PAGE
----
In 2000, excavations revealed parts of a temple dedicated to the ancient Egyptian goddess of Isis and the oriental deity of Mater Magna. The sanctuary is thought to have been a place of worship well into the 3rd century CE and gives visitors a unique insight into the religious cults of the Romans.
Apart from the more than 300 oil lamps found around the temple, excavations also brought to light many offerings such as dates, figs, pine nuts, and cereal grains that were burnt on the altars. Chicken bones testify of animal sacrifices at the temple. Among the recovered statuettes are a pair of lovers entwined in a tight embrace, a Venus figure, a bull with a sacrificial blindfold, and a bronze representation of Mercury holding a drawstring purse.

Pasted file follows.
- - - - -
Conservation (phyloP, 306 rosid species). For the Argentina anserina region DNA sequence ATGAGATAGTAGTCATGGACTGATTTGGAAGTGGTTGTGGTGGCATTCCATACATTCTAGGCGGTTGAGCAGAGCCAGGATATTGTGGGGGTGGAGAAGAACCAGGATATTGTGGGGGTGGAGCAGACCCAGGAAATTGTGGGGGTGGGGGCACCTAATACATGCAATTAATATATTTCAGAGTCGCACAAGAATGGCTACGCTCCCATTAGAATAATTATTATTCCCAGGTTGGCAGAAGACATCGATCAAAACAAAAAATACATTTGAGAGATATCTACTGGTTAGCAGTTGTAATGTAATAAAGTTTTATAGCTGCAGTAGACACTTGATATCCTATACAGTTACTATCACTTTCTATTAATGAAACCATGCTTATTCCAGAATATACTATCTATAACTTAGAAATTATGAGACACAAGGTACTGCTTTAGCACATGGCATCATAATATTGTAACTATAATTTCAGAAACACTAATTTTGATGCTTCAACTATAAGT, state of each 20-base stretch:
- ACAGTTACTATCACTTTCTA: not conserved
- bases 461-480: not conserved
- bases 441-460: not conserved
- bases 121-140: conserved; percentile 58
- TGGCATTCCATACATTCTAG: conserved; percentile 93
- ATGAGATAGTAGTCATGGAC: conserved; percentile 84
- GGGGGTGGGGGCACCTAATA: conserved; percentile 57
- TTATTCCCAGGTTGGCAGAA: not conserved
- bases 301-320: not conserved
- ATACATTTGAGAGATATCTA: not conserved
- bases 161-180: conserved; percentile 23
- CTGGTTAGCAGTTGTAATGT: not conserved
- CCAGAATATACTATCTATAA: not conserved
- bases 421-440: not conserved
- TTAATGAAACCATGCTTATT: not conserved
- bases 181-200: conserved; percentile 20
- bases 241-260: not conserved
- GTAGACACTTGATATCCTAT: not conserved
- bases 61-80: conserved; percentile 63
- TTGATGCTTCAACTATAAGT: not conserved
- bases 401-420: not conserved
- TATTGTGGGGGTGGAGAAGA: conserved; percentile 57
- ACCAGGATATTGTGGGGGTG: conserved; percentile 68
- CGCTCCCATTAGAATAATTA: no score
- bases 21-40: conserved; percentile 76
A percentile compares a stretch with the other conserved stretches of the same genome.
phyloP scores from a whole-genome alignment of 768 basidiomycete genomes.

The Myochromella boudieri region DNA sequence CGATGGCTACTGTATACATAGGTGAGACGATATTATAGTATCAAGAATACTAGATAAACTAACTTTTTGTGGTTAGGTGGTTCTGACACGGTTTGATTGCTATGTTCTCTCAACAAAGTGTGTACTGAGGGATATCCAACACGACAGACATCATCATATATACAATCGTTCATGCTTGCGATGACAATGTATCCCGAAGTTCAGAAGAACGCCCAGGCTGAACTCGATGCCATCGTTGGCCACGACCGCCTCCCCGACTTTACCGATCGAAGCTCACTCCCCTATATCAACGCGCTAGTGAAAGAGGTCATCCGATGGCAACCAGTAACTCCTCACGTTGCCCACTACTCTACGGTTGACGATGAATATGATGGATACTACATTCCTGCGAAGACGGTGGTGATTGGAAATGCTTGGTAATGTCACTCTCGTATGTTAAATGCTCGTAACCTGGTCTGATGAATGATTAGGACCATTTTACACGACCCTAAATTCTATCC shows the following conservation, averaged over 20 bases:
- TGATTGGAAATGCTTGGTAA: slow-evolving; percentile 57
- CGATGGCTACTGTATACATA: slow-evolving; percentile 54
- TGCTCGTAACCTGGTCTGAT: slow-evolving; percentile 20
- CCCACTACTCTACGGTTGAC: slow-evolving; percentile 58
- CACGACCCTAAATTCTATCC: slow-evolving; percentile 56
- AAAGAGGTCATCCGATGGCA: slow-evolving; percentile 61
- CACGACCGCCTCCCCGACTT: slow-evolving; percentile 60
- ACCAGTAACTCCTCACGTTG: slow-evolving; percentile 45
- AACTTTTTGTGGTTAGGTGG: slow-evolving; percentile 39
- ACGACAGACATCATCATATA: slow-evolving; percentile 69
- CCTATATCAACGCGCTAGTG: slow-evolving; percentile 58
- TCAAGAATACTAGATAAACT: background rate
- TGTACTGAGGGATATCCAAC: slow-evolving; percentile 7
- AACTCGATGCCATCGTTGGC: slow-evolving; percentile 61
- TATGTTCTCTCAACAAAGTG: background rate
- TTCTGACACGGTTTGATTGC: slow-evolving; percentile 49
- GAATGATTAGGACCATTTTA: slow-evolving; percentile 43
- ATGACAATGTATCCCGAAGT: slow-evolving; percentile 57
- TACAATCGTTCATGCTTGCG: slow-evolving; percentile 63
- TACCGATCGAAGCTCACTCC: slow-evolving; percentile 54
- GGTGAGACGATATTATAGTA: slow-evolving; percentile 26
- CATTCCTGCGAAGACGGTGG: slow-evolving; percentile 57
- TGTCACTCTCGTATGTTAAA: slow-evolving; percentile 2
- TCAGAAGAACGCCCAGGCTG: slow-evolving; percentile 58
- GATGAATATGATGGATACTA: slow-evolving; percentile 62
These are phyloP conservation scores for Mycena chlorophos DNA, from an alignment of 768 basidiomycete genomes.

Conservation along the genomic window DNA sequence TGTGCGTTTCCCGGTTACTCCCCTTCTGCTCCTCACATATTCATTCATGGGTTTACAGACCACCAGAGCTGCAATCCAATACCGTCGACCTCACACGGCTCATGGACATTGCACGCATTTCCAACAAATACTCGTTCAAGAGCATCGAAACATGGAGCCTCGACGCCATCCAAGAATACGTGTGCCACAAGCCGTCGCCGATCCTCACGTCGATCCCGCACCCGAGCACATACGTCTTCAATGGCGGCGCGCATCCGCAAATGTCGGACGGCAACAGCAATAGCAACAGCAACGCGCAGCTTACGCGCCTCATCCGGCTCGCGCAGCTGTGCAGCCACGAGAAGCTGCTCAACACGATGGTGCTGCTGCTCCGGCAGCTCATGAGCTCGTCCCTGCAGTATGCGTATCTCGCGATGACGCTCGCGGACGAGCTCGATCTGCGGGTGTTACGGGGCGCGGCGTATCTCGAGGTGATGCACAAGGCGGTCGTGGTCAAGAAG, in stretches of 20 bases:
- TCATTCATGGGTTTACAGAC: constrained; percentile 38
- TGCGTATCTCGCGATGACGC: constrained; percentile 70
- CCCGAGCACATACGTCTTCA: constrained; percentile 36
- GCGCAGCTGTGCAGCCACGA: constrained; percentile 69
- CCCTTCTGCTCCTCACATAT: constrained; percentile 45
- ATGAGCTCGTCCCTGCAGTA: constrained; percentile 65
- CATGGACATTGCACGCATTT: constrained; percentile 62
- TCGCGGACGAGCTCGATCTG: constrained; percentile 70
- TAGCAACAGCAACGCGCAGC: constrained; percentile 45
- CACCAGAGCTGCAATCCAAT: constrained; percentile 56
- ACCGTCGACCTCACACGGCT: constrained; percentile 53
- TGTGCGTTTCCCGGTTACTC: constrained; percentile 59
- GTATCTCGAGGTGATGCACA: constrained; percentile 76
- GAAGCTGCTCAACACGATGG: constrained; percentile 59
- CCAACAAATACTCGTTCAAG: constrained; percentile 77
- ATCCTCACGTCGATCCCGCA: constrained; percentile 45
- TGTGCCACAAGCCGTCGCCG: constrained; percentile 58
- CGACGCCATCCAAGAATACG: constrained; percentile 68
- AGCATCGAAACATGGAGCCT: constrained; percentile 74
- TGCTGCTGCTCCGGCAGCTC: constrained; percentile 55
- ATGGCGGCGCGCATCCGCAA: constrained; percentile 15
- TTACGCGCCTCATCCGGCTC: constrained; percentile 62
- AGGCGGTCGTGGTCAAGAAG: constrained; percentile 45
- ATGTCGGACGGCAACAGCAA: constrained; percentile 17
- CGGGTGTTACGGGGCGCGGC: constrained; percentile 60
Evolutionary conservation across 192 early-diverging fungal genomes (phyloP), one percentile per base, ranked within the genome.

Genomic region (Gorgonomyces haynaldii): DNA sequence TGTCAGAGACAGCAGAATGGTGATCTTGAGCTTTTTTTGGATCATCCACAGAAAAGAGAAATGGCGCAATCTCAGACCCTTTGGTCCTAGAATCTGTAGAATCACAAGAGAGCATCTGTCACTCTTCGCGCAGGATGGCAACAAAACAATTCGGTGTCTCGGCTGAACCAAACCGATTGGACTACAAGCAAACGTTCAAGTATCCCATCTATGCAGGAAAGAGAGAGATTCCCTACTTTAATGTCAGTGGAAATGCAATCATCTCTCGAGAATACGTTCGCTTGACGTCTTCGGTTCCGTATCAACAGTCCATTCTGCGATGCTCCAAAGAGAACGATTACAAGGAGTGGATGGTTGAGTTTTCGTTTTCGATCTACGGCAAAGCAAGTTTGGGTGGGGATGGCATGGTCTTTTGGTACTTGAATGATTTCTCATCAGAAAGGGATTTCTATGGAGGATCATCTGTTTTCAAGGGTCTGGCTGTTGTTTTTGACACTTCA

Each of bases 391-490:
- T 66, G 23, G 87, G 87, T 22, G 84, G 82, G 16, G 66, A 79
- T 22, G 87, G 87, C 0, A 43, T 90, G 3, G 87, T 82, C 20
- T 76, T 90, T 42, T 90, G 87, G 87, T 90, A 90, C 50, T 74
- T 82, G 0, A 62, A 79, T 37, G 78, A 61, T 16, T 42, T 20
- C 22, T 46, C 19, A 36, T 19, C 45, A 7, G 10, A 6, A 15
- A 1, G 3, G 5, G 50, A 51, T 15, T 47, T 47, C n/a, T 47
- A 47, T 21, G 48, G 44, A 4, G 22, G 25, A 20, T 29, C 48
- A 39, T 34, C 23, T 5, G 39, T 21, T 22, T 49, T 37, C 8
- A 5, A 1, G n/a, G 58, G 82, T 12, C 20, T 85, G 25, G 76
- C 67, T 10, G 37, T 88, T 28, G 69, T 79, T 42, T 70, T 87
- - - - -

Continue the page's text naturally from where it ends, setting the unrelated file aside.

The foundations of the Isis and Mater Magna temple were discovered by chance during excavation work for a new shopping arcade. The stones, walls, and artefacts were removed and carefully stored for three years until 2003, when the temple was reconstructed at the Taberna Archeologica close to its original site.
This excellent display speaks to all senses, as visitors travel back in time to the world of the Romans, learning about their cults and beliefs.
The site is maintained by Initiative Römisches Mainz (IRM).